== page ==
Q: My 11-year-old daughter is constantly talking back, is disrespectful, and has to be reminded all the time of basic daily responsibilities. How can I help her be more responsible and accountable for her actions?
Juli: It's normal for an 11-year-old girl to be pushing the boundaries like your daughter is. Unfortunately, it's also common for parents not to do anything about it. So thank you for asking the question.
As the parent of an 11-year-old, you hold all the cards. Your daughter lives under your care, watches your TV, and talks on a phone that you're paying for. You probably also pay for and drive her to extracurricular activities and social events. You need to use these basic privileges as leverage to teach her responsibility and respect.
Many parents of teens get into power struggles by saying, "Don't you dare talk to me like that." Teens and preteens know how to push buttons.
Instead of reacting emotionally, use the privileges mentioned above as the currency to teach life lessons your daughter needs to learn. You want her to display responsibility. She wants freedom and privileges. Make it clear that freedom is always tied to maturity.
Instead of getting angry when she doesn't do her chores, just let her know that you won't be driving her to volleyball practice as a consequence. When she does her jobs, you are happy to go the extra mile to provide fun things for her to do.
I recommend two books that do an excellent job of spelling these principles out: "Have a New Teenager by Friday" by Dr. Kevin Lehman and "Parenting Teens With Love and Logic" by Foster Cline and Jim Fay.
Q: You often recommend that readers visit a counselor to help with their marriage issues. That's good advice, but I'm wondering how to find a quality counselor. There are a lot of quacks out there.
Jim: Focus on the Family has done a lot of the work for you by assembling a list of licensed marriage and family therapists that have been thoroughly vetted by our own counseling team. For more information, visit www.focusonthefamily.com.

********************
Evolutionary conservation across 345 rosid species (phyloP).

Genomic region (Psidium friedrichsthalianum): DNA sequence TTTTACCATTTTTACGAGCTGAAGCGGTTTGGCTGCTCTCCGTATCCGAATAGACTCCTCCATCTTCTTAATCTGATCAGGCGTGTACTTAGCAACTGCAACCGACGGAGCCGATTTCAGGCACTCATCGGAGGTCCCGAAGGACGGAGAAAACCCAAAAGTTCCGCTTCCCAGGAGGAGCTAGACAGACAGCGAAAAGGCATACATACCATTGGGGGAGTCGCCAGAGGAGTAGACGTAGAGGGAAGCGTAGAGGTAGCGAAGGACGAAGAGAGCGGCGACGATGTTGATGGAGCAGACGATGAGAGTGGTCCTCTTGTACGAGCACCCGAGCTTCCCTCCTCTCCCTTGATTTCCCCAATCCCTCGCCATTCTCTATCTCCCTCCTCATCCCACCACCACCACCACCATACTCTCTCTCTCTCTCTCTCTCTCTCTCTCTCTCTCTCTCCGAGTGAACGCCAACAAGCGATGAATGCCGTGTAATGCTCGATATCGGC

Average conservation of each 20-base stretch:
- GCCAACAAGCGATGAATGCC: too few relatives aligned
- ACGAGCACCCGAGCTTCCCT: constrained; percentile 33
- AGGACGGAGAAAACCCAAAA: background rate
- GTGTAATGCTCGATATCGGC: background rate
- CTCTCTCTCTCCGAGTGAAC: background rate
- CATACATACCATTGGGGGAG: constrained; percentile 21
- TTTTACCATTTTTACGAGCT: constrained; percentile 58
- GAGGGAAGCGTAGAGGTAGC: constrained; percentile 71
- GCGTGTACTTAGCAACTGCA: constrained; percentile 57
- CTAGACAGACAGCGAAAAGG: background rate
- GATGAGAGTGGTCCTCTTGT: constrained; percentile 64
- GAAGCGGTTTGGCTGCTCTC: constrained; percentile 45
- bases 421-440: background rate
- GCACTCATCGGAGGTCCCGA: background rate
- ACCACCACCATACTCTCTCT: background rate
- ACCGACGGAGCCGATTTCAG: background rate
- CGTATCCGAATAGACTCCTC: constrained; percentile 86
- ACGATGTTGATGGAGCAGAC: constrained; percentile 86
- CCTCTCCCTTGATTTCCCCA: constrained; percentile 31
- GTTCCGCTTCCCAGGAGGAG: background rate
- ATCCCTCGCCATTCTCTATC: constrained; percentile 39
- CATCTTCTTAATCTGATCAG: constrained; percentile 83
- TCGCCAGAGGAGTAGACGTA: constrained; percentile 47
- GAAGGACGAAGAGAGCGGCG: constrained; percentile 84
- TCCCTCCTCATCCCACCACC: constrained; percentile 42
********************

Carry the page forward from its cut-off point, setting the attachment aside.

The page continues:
However, if you want to research the matter yourself, here are some guidelines:
1. The counselor should be a good "match" for you and your spouse in terms of personality, temperament and beliefs. (Note: The counselors on Focus on the Family's referral list all embrace a Judeo-Christian perspective on marriage and family.)
2. Find a skilled professional -- not one of your buddies. You wouldn't call on your best friend to treat your cancer, no matter how caring and sincere he might be.
3. Go to a specialist. As in the medical profession, in counseling there are some practitioners who are "generalists." They may have experience working with common issues, but little competency in your particular area of need.
4. Avoid choosing a counselor who simply focuses on "fixing" your spouse's behavior. Rarely can the blame for a dysfunctional marriage be laid entirely at the feet of one spouse. Counseling must be undertaken with a willingness on the part of both partners to take an honest look at their issues.
5. Beware of counselors who automatically assume that long-term treatment is necessary. They may try to string you along for months or even years in order to hang on to your "business." It's true that therapy must be thorough and comprehensive, but that doesn't always mean years of counseling.
6. Don't select a counselor on the basis of fees. You wouldn't go bargain shopping for a brain surgeon, and cost shouldn't be a primary consideration when your marriage hangs in the balance.
Jim Daly is president of Focus on the Family, host of the "Focus on the Family" radio program, and a husband and father of two. Dr. Juli Slattery is a licensed psychologist, co-host of "Focus on the Family," author of several books, and a wife and mother of three.